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An argument can be made that both WWI and Modernism grew out of the same set of changing circumstances.
Governments and nations were in a state of flux paralleled a flux in "man's state of being", which turns inward in Modernism, exploring what happens internally to a person as the historical and external modes of identification are outrun by the burst of industry, commerce, automobiles, powered flight, and the rest of the suite of changes taking place from the late 1890s to the end of WWII.
World War I caused many people to think that western civilization was in decline and that it had become wantonly self-destructive. Part of the impact of this kind of thinking can be seen in the fairly pessimistic poems of writers such as T. S. Eliot, particularly in such poems as The Waste Land.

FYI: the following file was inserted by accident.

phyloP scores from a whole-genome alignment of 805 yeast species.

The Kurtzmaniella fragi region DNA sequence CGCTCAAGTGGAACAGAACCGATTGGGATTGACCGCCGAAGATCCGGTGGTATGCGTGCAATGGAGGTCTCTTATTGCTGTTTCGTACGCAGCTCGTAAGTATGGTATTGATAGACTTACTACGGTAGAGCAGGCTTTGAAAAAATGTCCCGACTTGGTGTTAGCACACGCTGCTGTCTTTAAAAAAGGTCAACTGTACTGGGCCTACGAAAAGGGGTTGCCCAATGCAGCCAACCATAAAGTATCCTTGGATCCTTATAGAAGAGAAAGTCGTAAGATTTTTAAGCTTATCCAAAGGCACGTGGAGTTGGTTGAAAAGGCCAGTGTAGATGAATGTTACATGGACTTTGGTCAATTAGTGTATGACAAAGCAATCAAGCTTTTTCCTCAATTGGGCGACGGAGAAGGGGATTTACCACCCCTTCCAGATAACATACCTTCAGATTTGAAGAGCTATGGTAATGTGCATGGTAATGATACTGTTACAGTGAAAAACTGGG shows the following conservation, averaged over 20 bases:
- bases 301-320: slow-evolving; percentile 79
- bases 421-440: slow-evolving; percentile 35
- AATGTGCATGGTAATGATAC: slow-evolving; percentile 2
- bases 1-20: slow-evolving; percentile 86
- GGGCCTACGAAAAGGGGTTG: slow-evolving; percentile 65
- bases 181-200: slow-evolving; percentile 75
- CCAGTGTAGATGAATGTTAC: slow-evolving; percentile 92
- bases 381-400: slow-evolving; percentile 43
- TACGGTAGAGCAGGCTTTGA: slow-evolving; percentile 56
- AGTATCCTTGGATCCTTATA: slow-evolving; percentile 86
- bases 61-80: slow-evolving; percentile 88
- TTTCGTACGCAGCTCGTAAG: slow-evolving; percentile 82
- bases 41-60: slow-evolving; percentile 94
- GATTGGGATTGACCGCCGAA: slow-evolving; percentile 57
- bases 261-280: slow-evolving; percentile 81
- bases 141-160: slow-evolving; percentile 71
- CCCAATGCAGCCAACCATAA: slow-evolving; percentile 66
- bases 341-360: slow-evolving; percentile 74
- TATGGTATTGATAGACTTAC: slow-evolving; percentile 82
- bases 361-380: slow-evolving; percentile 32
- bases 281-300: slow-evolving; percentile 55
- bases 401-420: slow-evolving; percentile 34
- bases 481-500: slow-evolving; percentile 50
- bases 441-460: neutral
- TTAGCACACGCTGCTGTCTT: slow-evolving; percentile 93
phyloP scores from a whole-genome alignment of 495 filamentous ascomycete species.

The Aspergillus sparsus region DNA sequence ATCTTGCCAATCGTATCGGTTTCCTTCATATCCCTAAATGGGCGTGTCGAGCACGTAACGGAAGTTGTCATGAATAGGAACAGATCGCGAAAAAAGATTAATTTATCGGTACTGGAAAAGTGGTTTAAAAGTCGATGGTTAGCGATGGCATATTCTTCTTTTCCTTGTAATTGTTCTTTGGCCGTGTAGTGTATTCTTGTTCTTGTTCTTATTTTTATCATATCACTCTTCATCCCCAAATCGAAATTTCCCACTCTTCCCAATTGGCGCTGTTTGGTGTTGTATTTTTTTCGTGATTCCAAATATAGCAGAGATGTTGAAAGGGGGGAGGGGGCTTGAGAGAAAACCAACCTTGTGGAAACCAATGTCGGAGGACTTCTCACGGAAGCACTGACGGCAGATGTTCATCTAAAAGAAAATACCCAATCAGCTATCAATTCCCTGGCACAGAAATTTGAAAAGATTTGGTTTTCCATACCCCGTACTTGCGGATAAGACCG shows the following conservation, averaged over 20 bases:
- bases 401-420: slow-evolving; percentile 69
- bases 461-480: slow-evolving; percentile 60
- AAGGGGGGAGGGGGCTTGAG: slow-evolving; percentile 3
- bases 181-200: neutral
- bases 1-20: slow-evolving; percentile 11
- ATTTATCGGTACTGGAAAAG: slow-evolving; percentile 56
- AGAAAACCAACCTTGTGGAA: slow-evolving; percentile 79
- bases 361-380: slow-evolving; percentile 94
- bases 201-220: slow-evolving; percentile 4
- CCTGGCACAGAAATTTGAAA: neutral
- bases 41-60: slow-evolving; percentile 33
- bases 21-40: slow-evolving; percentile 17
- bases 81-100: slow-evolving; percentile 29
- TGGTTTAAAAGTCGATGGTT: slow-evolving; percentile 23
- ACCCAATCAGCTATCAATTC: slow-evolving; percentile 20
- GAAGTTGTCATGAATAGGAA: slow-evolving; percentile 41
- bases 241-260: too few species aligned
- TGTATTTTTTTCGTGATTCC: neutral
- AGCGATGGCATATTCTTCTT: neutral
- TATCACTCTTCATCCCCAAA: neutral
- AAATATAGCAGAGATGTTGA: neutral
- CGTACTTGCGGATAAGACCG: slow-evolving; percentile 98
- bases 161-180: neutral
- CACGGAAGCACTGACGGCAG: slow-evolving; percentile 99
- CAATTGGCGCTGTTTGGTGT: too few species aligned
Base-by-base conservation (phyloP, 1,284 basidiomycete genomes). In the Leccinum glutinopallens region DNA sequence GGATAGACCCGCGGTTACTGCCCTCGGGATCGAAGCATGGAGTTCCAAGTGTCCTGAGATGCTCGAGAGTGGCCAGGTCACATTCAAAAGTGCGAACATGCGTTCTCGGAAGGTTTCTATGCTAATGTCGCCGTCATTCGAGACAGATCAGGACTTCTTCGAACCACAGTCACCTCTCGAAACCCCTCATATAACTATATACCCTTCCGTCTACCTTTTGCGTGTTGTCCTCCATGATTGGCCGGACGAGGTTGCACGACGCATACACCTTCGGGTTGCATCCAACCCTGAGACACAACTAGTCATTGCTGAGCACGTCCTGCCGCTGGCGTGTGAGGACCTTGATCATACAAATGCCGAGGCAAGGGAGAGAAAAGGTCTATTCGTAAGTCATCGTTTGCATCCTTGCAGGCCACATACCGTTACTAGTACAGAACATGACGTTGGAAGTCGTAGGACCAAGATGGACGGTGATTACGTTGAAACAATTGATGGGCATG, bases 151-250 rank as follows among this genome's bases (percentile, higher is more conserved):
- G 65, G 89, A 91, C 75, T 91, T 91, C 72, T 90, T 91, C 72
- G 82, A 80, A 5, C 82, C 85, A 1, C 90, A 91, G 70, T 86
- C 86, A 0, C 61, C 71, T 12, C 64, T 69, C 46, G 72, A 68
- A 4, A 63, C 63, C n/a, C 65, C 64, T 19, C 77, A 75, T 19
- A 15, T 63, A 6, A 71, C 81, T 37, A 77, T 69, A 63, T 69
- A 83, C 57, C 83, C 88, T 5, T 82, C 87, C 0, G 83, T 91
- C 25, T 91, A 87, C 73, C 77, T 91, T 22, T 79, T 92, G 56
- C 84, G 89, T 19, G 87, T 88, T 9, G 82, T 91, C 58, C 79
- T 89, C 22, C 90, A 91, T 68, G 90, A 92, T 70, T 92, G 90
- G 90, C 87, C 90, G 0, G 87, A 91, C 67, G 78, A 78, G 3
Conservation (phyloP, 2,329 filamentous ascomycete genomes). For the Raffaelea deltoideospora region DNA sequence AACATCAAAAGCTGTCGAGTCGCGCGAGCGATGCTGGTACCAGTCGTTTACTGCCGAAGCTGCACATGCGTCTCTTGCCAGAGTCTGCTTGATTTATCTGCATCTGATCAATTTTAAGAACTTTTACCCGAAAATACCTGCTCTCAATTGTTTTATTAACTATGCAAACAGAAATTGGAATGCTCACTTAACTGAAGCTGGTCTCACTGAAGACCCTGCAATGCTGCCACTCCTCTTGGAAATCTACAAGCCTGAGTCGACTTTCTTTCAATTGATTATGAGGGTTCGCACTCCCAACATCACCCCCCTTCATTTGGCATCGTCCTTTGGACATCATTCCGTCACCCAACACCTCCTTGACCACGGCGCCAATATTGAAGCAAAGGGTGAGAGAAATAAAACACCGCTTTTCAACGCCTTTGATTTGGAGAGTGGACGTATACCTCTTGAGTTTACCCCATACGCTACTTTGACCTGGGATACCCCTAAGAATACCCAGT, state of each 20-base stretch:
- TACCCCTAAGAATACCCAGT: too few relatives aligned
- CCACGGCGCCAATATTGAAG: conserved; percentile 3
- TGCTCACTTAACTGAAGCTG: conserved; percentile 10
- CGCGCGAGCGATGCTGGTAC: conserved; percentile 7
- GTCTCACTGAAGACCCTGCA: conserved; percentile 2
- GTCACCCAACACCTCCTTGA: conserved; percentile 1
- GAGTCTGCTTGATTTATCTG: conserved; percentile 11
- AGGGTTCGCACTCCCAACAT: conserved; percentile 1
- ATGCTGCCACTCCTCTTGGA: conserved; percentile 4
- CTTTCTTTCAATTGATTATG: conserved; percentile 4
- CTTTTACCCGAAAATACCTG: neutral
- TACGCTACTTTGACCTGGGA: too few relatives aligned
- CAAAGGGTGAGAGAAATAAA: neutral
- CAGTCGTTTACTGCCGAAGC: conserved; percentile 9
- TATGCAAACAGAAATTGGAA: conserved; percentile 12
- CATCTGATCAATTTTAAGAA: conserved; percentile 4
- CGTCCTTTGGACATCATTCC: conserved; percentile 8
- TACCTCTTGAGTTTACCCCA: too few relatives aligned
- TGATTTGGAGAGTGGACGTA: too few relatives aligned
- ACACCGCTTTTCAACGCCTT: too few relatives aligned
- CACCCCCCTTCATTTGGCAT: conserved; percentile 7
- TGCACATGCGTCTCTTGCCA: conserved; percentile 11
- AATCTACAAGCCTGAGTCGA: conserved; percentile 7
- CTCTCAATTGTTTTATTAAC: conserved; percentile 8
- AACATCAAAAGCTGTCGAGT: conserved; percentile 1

eNotes, as might have been expected, has a nice discussion of this:
Many modernist writers were in WWI or saw first-hand the effects of that devastating war on the people involved. One notable example is Earnest Hemingway. He and others became disillusioned about the nobility of war and traditional ideas of heroism and valor. They started to question the the value of many traditional ideas including ideas about writing. They wrote in a very realistic vein and challenged their readers to discern the meaning of a story as opposed to providing a tidy ending with the theme made explicit.
Modernism was a response to industrialization, and the effects of industrialization on humanity. Our society changed greatly over the 19th century, and by World War I it must have seemed like the world was a truly horrifying, pretty hopeless place.
I meant topic
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